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Rick Brown: Urban Meyer demands attention in Big Ten

[ 0 ] July 25, 2013 |

CHICAGO – Urban Meyer walked into a room of the Chicago Hilton to be interviewed, and the media on his heels resembled paparazzi chasing a celebrity.

Hey, Madonna, make way for Meyer. Move over, Woody, Bo and JoePa.

There’s a new king of the Big Ten.

Urban Meyer brings this undivided attention from the masses for two reasons: He’s the football coach at Ohio State, a program steeped in tradition in a state with a grand gridiron presence. And he’s good at what he does. He’s got two national championship rings to show from his time at Florida.

This week’s Big Ten football media days brought me to this conclusion: Meyer is the league’s most dominating coaching presence since another Ohio native, Bob Knight, was Indiana’s basketball coach.

Urban Meyer speaks to the media Thursday in Chicago. (USA TODAY Sports)

Urban Meyer speaks to the media Wednesday in Chicago. (USA TODAY Sports)

I asked Iowa coach Kirk Ferentz, entering his 15th season and the Big Ten’s dean of football coaches, what he thought about the hoopla surrounding Meyer.

“I think it’s a combination of his past and where he’s coaching at,” Ferentz said. “The head coach at Ohio State is typically very prominent in our league. That’s part of the job description.”

Knight used media sessions as his personal bully pulpit, intimidating anyone who dared ask a question he didn’t like with a belittling response. Meyer is smoother, though he can get terse when he doesn’t like the direction of a question. And his stare can melt an ice cube from across the room.

When I asked Meyer about challenging other Big Ten coaches last February to recruit better, Meyer said, “Hold on a minute, there was never a challenge.” And the ice cube started to melt.

Meyer answered a series of questions over two days here, and rarely flinched. Player discipline — eight of the first 11 questions he fielded dealt with that subject, which has followed him from Florida — was the buzz topic Wednesday. Thursday was more for Xs and Os.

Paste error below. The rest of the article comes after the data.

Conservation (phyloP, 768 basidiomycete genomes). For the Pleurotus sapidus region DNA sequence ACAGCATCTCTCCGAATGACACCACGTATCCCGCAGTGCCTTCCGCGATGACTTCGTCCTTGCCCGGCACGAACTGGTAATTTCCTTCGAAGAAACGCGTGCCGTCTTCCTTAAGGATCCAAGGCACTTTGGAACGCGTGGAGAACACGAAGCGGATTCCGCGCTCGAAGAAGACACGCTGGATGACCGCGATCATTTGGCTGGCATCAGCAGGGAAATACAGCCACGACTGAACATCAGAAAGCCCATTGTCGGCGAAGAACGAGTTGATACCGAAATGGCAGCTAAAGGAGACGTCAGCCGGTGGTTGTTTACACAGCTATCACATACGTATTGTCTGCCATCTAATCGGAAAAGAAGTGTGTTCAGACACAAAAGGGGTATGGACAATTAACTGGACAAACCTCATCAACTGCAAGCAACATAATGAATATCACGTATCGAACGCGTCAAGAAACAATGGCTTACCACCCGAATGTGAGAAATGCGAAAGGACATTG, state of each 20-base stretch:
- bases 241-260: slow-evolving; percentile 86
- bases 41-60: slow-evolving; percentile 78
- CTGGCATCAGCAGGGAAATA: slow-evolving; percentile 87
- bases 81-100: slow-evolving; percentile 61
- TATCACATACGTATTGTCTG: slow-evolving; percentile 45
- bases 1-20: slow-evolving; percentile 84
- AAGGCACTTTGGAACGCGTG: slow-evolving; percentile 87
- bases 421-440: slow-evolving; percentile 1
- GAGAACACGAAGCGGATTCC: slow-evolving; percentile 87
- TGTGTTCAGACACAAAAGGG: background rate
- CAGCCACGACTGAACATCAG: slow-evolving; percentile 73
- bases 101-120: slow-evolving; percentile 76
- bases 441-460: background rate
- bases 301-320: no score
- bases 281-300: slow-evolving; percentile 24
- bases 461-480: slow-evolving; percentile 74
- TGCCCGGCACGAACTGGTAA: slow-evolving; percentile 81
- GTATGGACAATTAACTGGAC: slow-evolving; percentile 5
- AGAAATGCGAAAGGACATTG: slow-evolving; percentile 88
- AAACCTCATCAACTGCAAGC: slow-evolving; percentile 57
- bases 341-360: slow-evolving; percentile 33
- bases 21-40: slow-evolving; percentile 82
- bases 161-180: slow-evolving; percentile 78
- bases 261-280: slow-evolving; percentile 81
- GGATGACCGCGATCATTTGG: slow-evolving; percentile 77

Meyer can turn on the charm when needed or melt the ice cube when he feels it’s warranted. Meyer was especially engaging while talking about the gifts possessed by Braxton Miller, his star quarterback.

“And that’s all coaching, by the way,” Meyer said.

The Buckeyes weren’t eligible for a bowl game last season, Meyer’s first in Columbus. Ohio State was 12-0. Now, with the Buckeyes bowl-eligible and favored to win the Big Ten in 2013, the league’s trampled reputation of a season ago should see a rebound.

Meyer is not intimidated by excellence as he runs a program that expects to win. He’s following the footsteps of giants like Woody Hayes. He even has his biggest rival, Michigan coach Brady Hoke, speaking in a positive tone.

“I think we have a professional relationship,” Hoke said of Meyer. “We’ve known each other for a long time. It’s a good relationship.”

Two years ago, Ferentz read a biography about legendary football coach Paul Brown.

“When Paul Brown was there (at Ohio State) they were good, too,” Ferentz said.

As an assistant NFL coach in Cleveland and Baltimore and in his time as an Iowa assistant under Hayden Fry, Ferentz is well-versed with the level of talent on the field in Columbus.

“I can tell you that since 1981, they’ve had the best players, year in and year out, talent wise. With Michigan a close second,” he said. “In my six years in the NFL looking at draft boards, Ohio State had more guys on the board and higher on the board. It’s not a new phenomenon.”

Clearly, Meyer didn’t invent football at Ohio State. But he’s the man in charge now. And a third championship ring to his name will confirm his overwhelming presence.

Three. The number of national titles Knight won at Indiana.

Rick Brown, a 10-time Iowa sportswriter of the year, covers Hawkeye football and basketball at the Register. Follow him on Twitter: @RickBrownDMR

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Category: Big Ten, Iowa Hawkeyes Football

About Rick Brown: Rick Brown covers men's basketball for The Des Moines Register and Hawk Central. He's married and the father of two. He also covers golf for the Register. View author profile.

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